Flutter Focus Orchestration
This is part one of a series on the “lower-level” flutter components that tend to be abstracted away for you.
While you may never need this information, I had to figure most of this out from trial and error, as the official Flutter documentation does not go into this topic in as much depth as I wanted, so I think it makes sense to share what I found. The primary focus for me was to discover how to use Flutter without ever rendering a
WidgetsApp widget in the render tree. Why? That’s a topic for another day, but don’t worry, I will be writing about it in the near future.
To kick this off, there are several pieces you will need to be familiar with, several widgets that you will have to render in a certain order for focusing to work as you would expect it to:
Allows you to register keyboard shortcuts for your application. This is useful for our purposes in order to register a shortcut on the TAB key.
Creates a pairing between intents, which are fired off from shortcuts, and actions that certain other widgets may observe and act upon.
Manages a grouping of widgets and a certain focus policy which determines the order and mechanism for which widgets are focused.
Similar to a
Focuswidget, but also restricts the act of focusing to within its widget tree, acting as a scope for what is currently focusable.
The widget used for registering a node to be focusable. While this is the most important part of this article, it won’t work without the previously mentioned widgets.
Shortcuts widget allows you to register a pairing of keyboard shortcuts with intents. Intents are objects which signal to the
Actions component which action to actually fire off. To keep it simple for this article, let’s look at how to register a shortcut for the TAB key:
Notice the four new objects that were introduced in this code sample:
Registers a single shortcut activator using a keyboard key and optional modifiers (shift, control, meta, etc.)
Acts as an enum which includes static properties of keyboard keys.
An intent used to bind a shortcut to the
An intent used to bind a shortcut to the
Based on these objects and their definitions, you can see that if the user presses the TAB key, it will signal to the application an intent to focus the next focusable node. If the user presses the TAB key while also holding down the SHIFT key, it will signal an intent to focus the previous focusable node.
Now that you’ve registered two shortcuts to help manage focusing, and they signal intents to the application, we need a way to fire off actions based on these intents; this is exactly what the
Actions widget is for. It’s fairly straightforward, just like the
As you can see, the setup for actions is very similar to that of shortcuts, and maps the intents to actions that are then observed by other widgets. The two new objects introduced,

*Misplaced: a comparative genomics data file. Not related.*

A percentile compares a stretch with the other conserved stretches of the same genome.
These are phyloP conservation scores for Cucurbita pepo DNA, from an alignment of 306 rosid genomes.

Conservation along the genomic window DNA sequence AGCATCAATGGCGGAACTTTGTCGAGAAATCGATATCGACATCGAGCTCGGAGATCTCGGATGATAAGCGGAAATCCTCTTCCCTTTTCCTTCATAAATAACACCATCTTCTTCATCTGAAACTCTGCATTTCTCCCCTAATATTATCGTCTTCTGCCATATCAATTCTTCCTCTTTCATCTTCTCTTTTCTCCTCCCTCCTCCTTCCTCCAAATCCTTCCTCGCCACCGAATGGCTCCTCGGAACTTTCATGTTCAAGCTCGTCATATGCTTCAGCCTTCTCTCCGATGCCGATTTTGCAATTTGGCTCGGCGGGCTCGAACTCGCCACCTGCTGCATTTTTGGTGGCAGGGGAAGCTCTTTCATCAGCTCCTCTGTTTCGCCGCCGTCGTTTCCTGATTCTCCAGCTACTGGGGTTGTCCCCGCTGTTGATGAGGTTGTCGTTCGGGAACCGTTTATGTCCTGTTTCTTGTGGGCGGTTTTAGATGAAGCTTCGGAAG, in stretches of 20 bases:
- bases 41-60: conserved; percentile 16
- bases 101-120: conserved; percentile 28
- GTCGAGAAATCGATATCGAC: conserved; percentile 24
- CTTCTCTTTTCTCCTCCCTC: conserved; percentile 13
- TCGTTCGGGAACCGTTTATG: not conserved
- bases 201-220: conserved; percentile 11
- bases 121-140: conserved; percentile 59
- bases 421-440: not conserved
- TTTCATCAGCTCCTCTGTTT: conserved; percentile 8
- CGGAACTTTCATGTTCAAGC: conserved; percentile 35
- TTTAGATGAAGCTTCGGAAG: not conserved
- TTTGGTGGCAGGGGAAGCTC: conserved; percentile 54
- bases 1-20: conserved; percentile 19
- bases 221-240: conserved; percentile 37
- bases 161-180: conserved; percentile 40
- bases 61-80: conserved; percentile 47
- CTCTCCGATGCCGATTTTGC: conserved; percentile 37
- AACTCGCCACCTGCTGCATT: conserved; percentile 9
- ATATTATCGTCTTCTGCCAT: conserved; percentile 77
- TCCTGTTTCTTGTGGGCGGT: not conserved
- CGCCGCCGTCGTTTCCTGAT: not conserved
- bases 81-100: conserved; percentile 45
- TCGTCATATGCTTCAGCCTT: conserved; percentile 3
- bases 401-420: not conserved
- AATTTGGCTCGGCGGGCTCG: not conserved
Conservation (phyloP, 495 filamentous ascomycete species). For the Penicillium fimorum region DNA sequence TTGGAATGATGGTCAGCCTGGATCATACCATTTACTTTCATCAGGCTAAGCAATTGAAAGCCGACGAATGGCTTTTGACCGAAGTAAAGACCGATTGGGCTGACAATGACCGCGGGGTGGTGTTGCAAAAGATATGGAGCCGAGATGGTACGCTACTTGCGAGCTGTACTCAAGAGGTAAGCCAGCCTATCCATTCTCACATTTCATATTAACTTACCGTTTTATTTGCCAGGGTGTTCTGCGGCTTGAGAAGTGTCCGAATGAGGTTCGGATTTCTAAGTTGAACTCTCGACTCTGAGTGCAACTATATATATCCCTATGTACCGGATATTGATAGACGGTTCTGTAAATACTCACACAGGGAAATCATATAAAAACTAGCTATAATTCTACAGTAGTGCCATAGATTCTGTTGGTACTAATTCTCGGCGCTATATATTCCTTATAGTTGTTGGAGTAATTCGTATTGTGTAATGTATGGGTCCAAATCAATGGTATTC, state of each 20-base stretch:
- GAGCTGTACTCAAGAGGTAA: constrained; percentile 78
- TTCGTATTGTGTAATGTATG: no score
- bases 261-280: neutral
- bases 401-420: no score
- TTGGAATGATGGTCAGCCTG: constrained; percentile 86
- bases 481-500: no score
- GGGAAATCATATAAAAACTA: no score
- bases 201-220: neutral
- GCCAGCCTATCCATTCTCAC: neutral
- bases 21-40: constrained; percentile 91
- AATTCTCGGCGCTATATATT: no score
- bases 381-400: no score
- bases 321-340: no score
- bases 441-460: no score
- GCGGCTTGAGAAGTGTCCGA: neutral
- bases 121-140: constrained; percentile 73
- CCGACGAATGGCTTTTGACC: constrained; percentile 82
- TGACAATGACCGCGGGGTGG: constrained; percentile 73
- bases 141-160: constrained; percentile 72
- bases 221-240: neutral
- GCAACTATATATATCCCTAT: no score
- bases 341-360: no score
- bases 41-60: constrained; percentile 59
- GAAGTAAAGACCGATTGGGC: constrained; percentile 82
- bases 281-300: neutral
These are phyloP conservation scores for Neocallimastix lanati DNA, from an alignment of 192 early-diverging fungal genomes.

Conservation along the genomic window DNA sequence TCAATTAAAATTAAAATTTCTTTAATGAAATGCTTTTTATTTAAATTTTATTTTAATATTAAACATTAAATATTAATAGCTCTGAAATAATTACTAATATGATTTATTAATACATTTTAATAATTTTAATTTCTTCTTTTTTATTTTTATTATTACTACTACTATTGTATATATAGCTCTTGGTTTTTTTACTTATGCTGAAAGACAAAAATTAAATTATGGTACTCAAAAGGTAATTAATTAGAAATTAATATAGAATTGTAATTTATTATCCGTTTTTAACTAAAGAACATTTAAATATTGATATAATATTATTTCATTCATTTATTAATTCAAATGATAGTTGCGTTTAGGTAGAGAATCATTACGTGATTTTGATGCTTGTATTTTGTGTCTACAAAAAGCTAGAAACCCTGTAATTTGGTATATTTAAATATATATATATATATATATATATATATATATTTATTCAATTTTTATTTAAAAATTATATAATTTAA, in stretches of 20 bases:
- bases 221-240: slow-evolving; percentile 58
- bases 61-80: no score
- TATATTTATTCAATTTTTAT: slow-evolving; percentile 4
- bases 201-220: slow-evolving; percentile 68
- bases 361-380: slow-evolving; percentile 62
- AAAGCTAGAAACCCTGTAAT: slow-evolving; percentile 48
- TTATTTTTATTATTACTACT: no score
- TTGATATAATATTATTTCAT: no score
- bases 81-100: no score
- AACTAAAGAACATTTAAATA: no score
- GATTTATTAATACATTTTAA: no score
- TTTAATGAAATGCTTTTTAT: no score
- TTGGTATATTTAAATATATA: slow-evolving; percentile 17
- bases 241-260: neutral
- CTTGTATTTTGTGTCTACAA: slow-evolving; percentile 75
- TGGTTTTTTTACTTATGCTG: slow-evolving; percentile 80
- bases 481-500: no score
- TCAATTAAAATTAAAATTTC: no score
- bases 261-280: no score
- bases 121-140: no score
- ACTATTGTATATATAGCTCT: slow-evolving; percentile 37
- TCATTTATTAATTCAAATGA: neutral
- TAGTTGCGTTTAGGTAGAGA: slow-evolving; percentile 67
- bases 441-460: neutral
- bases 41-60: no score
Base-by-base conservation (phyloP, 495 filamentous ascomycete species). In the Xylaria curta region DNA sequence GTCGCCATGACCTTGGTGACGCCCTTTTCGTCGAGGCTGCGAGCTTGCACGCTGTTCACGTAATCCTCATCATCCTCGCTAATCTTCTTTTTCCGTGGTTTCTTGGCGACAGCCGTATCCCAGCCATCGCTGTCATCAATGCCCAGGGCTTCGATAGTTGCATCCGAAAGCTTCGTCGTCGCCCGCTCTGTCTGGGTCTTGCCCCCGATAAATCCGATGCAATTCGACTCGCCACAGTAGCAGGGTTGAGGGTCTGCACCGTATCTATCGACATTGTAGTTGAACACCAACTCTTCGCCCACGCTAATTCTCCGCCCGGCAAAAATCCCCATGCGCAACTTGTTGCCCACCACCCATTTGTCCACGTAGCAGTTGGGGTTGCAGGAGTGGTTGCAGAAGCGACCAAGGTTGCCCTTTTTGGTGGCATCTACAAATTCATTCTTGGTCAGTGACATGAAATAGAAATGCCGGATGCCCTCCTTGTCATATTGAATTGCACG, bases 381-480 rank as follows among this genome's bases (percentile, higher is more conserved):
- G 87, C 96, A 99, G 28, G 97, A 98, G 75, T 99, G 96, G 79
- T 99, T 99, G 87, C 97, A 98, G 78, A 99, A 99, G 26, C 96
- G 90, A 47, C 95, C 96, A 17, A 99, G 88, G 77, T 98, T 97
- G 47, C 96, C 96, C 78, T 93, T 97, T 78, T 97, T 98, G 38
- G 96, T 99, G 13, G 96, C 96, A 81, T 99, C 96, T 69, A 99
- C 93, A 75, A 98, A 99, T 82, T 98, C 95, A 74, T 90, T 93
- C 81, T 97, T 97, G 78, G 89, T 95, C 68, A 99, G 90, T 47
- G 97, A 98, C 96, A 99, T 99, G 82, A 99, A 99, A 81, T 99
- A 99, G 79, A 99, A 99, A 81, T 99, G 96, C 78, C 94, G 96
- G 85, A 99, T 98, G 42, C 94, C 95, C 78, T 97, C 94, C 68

PreviousFocusAction are observed by the
Focus widgets. When you combine the code from shortcuts and actions, it looks as follows:
Once you’ve registered your shortcuts and actions, you need to tell your application what to do with the actions. In the case of focusing, you also want to define which order to focus the widgets in. This is what the
FocusTraversalGroup widget is useful for. There are three available policies which signal the order of focus to your application:
This policy focuses the widgets in the order in which they are created in the render hierarchy.
This policy will first focus widgets in the desired reading order, and then vertically down. It uses the
Directionalitywidget to determine the reading order. (You may need to render your own top-level
Directionalitywidget if you are not using any
This policy is the most customizable, as it focuses nodes in an explicit order defined by a
FocusTraversalOrderwidget and a
Now that you’ve chosen the proper order policy for your application, let’s take a look at an example using the
Once you’ve defined the mechanism and order for your focus, it’s important to define a scope for the widgets which are allowed to be focused. The
FocusScope widget restricts focus traversal to its own render tree. This can be highly useful for routing, for example. If you use a
WidgetsApp widget, a new
FocusScope widget is added to the tree every time a new route is pushed to the router. One important rule to note is that it requires the context provided by a
FocusTraversalGroup, so you may need to render a
Builder widget between them if you are doing all of this in a single widget:
Now that we’ve learned how to register shortcuts, and how to define the mechanism and order for focusing nodes, you can finally use the
Focus widget. There are plenty of articles and documentation that covers this widget in-depth, so I won’t go into it too deep. Instead, I think the most useful thing would be to show all of the code we’ve gone over in a single example:
Now you know how to orchestrate widget focus within your application at a “lower-level” by making use of shortcuts, actions, and the multiple different focus-related widgets. There are many ways to expand on this work to develop complex user experiences, so definitely feel free to take this work and run with it yourself! If you would like to see an interactive example of this code, I’ve written a quick one that you can run on DartPad (use the TAB and SHIFT + TAB to change the focused node):